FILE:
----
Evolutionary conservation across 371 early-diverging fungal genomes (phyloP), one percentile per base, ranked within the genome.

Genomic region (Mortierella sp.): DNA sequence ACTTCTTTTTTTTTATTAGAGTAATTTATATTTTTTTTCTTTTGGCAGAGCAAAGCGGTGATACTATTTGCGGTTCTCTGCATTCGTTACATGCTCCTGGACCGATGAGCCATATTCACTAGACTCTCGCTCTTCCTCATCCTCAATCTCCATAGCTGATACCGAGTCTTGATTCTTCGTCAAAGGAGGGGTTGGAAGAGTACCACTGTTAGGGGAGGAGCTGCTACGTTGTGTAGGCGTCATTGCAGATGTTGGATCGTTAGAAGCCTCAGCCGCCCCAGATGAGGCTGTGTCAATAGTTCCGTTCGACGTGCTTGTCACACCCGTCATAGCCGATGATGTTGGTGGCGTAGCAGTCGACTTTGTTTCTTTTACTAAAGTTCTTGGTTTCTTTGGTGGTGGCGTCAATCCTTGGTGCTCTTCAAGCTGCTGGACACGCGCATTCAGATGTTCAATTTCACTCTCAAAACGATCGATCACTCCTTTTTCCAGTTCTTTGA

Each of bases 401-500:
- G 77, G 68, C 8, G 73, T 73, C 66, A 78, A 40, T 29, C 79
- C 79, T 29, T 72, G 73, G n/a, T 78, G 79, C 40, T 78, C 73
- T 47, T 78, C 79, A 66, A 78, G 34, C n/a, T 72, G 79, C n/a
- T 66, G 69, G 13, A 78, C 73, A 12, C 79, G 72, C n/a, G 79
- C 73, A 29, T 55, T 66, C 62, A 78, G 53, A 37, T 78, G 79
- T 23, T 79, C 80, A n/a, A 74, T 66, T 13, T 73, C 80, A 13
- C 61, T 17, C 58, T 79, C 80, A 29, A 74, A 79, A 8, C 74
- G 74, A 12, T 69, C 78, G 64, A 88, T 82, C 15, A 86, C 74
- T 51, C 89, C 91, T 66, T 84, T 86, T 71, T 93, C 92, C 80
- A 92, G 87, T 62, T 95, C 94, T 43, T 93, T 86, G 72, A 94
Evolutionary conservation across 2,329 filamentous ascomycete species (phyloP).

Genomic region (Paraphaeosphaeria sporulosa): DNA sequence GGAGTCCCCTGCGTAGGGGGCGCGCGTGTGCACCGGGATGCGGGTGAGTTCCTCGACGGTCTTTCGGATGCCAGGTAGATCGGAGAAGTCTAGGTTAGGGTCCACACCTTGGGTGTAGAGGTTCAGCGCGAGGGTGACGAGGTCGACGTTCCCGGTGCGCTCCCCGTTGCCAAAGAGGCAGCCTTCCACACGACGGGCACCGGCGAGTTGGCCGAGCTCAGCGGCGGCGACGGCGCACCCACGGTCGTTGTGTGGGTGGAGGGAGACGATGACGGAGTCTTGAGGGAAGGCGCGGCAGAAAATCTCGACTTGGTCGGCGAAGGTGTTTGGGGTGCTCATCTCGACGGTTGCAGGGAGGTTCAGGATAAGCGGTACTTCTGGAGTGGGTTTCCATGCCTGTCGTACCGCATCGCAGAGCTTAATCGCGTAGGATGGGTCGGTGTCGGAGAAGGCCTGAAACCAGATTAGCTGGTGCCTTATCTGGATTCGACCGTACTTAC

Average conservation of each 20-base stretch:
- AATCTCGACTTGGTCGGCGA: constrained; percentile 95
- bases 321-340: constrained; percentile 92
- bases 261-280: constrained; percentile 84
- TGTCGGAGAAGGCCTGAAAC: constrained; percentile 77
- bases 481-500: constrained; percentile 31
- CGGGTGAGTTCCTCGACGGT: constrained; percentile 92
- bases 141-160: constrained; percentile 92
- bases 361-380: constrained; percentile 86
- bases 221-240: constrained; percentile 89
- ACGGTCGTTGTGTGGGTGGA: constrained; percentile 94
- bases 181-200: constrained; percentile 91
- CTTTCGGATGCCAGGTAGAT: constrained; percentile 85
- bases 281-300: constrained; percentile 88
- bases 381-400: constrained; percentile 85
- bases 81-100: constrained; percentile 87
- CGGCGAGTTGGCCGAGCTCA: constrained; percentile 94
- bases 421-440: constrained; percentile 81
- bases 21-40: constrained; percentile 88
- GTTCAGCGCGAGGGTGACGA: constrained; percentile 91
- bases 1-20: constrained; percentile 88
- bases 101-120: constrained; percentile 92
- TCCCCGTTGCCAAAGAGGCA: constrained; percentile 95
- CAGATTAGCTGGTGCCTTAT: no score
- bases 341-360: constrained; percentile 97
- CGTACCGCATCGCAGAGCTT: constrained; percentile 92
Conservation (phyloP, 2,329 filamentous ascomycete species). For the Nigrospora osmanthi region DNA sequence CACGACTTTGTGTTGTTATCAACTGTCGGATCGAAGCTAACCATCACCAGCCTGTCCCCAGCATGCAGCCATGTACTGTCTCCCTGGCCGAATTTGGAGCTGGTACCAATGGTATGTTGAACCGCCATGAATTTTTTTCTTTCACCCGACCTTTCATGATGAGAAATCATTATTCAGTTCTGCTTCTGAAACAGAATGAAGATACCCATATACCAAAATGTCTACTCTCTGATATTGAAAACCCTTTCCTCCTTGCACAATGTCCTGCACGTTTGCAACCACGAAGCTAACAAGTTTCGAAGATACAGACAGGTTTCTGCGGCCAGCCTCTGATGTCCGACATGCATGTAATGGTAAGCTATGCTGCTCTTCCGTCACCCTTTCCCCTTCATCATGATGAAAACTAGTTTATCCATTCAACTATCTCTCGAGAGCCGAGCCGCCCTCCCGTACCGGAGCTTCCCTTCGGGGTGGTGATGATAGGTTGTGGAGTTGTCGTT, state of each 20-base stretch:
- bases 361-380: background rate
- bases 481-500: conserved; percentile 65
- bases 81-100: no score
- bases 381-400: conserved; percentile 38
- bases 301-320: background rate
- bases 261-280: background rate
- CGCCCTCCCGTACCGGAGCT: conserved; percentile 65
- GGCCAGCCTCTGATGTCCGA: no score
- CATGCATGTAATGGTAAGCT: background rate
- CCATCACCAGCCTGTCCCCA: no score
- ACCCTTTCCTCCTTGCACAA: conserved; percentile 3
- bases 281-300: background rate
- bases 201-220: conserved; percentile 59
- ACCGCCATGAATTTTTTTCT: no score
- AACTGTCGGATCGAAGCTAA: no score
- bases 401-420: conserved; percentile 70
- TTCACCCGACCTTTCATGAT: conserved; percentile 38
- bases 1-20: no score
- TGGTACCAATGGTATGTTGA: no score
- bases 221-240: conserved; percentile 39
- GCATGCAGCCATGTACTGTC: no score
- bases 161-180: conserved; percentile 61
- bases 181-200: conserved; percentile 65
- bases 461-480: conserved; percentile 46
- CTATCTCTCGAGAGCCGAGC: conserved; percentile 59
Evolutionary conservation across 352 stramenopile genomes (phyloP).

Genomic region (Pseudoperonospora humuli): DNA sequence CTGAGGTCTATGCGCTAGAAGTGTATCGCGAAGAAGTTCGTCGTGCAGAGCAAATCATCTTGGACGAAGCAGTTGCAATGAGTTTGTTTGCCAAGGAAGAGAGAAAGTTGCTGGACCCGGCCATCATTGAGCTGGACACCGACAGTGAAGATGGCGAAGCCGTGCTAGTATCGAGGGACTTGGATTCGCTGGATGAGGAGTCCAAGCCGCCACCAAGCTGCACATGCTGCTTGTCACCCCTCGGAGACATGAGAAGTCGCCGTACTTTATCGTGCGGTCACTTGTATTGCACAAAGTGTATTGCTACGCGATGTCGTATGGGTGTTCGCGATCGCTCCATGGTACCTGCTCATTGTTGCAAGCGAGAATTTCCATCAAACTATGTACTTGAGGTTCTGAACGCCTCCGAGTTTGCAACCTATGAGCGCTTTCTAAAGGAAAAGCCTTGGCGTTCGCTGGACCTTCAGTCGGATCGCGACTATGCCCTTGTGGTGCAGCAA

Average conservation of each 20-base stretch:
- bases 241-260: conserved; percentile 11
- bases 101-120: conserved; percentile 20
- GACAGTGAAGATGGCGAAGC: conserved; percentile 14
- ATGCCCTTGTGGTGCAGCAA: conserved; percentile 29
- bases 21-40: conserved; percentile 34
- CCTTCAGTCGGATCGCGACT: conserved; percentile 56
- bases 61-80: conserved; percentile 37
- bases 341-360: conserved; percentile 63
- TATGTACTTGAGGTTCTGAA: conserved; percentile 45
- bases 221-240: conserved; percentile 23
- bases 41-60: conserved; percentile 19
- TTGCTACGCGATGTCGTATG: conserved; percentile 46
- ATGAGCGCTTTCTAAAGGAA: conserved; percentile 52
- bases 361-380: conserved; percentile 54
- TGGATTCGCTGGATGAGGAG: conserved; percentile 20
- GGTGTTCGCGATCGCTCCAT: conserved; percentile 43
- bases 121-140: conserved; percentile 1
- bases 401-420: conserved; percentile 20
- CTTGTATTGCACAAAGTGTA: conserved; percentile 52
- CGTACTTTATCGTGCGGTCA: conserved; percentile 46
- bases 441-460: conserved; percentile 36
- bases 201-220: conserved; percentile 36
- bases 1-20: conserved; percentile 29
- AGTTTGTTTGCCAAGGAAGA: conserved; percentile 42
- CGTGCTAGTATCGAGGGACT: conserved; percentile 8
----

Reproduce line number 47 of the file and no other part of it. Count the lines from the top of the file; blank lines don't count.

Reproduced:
- bases 301-320: background rate